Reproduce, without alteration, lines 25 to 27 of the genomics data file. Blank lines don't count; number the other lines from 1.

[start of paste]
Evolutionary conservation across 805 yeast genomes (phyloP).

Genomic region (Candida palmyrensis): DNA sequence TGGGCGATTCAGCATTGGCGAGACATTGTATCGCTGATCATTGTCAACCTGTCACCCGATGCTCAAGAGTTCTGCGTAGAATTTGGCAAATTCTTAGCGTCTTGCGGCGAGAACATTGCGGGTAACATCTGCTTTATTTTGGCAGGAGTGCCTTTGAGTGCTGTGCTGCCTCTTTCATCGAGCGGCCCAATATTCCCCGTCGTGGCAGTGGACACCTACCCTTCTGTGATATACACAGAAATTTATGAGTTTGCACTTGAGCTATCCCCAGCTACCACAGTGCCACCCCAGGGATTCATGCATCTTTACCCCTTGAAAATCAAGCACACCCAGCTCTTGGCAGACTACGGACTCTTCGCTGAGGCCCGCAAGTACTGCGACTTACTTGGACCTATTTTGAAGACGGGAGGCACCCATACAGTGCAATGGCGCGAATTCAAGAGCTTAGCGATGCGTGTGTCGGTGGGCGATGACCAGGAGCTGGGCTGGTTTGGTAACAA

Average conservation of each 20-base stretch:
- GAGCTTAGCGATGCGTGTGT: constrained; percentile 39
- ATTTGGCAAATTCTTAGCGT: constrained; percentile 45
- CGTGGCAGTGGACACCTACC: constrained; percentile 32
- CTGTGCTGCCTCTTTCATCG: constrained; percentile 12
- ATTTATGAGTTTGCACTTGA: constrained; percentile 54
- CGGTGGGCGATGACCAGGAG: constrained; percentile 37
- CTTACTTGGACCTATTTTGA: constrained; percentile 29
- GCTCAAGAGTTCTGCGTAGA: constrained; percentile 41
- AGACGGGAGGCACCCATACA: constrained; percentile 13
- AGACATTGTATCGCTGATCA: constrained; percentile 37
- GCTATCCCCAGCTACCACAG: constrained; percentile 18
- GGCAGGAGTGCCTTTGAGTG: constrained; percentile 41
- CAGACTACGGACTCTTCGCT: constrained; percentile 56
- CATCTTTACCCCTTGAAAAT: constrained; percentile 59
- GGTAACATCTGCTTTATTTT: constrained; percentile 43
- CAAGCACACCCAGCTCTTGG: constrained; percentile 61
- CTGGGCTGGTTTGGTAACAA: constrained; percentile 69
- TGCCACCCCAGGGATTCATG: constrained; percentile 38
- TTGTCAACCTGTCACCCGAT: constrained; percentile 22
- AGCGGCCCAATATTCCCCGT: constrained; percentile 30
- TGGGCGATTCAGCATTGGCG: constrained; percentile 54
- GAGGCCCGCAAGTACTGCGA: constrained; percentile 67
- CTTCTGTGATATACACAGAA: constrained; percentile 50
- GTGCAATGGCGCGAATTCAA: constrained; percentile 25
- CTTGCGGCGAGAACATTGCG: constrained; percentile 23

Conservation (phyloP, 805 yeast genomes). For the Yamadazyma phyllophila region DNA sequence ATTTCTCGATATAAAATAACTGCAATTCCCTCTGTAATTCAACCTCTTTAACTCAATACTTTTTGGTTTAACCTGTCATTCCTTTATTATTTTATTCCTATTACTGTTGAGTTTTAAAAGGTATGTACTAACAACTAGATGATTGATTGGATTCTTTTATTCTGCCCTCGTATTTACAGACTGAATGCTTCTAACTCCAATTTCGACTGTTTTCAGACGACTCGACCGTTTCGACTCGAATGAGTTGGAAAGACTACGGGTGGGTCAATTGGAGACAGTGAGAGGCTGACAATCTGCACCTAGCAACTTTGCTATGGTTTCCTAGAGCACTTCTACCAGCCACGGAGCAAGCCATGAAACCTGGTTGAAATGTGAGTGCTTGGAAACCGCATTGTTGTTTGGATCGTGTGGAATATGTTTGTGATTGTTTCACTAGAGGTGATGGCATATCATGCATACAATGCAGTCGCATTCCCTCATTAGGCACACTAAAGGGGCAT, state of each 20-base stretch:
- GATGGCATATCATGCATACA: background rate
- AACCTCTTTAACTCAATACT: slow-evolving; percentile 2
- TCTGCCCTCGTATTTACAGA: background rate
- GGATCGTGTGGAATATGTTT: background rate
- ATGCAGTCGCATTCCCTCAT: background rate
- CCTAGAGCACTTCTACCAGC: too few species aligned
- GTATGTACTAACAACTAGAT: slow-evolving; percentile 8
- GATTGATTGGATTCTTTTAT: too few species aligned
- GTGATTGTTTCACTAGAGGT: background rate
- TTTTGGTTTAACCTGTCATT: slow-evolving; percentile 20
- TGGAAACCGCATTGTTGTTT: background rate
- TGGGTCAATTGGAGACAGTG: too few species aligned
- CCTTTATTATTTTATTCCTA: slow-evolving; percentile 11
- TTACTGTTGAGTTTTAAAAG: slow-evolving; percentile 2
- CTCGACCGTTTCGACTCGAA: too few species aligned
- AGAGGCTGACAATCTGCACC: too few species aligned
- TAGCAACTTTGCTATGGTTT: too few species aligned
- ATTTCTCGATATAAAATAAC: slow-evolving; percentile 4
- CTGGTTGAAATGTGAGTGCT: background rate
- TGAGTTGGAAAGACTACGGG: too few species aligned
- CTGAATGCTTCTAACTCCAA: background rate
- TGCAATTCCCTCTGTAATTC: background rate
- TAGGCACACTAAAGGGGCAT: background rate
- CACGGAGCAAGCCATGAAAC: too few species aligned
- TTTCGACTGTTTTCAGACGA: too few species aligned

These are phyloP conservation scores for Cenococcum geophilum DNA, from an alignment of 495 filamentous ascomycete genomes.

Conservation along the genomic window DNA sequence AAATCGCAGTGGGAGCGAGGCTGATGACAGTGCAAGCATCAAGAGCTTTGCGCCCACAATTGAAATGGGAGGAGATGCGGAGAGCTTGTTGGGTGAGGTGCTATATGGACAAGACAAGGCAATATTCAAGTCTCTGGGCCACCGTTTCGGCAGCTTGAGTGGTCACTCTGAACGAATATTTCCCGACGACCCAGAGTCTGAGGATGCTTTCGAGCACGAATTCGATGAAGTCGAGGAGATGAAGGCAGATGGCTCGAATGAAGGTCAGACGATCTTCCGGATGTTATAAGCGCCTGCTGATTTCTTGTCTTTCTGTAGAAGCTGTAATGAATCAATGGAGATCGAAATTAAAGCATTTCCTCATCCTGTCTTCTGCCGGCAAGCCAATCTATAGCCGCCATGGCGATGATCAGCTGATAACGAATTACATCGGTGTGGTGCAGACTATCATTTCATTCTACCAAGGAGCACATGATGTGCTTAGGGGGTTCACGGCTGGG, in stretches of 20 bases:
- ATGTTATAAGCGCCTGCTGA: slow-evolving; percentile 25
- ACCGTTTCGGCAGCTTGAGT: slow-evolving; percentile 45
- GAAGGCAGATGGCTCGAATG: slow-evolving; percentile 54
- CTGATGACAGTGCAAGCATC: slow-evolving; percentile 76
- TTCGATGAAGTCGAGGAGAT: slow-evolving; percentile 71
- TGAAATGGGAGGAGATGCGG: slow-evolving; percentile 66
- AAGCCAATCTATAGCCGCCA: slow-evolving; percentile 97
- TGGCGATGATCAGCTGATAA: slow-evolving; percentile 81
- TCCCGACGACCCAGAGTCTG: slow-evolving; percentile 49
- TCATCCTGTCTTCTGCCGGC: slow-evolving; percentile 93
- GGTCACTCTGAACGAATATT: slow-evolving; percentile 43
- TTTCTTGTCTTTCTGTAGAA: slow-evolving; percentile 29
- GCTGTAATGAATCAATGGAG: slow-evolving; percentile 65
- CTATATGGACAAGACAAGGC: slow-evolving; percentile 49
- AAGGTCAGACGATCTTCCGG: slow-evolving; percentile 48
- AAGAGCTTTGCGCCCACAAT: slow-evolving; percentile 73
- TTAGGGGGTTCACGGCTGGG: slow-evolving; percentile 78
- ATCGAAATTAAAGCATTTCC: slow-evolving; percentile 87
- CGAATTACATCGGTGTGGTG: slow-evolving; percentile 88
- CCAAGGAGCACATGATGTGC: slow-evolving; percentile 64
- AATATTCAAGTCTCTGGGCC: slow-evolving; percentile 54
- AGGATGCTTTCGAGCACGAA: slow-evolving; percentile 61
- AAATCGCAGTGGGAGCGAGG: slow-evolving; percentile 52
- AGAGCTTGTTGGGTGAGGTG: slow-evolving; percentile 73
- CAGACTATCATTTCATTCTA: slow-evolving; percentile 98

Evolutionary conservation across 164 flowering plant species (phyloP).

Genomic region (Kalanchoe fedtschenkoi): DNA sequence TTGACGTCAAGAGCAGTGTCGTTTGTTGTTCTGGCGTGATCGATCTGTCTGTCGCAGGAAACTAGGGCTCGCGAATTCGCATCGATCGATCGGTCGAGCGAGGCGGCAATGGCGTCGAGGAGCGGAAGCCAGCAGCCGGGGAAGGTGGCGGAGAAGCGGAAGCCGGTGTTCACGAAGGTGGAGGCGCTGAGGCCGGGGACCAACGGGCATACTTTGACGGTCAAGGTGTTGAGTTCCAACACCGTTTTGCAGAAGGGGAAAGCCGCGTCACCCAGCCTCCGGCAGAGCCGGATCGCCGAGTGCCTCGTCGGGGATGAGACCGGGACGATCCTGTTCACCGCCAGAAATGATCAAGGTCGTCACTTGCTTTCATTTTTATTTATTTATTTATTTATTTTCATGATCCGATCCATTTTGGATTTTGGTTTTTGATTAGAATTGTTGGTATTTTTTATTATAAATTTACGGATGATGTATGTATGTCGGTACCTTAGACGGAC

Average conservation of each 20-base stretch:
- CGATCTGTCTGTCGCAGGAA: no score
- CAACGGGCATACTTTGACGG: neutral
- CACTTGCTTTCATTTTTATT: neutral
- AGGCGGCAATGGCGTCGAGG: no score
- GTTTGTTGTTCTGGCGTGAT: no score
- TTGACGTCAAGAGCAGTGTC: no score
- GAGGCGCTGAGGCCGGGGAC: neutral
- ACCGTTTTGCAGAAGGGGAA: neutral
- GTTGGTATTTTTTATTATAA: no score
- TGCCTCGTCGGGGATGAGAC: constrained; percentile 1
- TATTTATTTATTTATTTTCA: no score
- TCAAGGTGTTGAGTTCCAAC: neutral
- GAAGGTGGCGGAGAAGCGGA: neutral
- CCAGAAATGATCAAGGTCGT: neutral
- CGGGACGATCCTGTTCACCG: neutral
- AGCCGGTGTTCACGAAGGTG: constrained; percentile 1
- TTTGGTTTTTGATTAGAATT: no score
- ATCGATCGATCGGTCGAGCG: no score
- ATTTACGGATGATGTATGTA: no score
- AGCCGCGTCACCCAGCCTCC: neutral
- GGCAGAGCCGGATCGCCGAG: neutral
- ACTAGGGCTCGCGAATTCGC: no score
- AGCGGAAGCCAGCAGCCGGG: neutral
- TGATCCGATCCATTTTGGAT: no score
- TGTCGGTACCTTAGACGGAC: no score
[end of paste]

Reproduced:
- GAGGCCCGCAAGTACTGCGA: constrained; percentile 67
- CTTCTGTGATATACACAGAA: constrained; percentile 50
- GTGCAATGGCGCGAATTCAA: constrained; percentile 25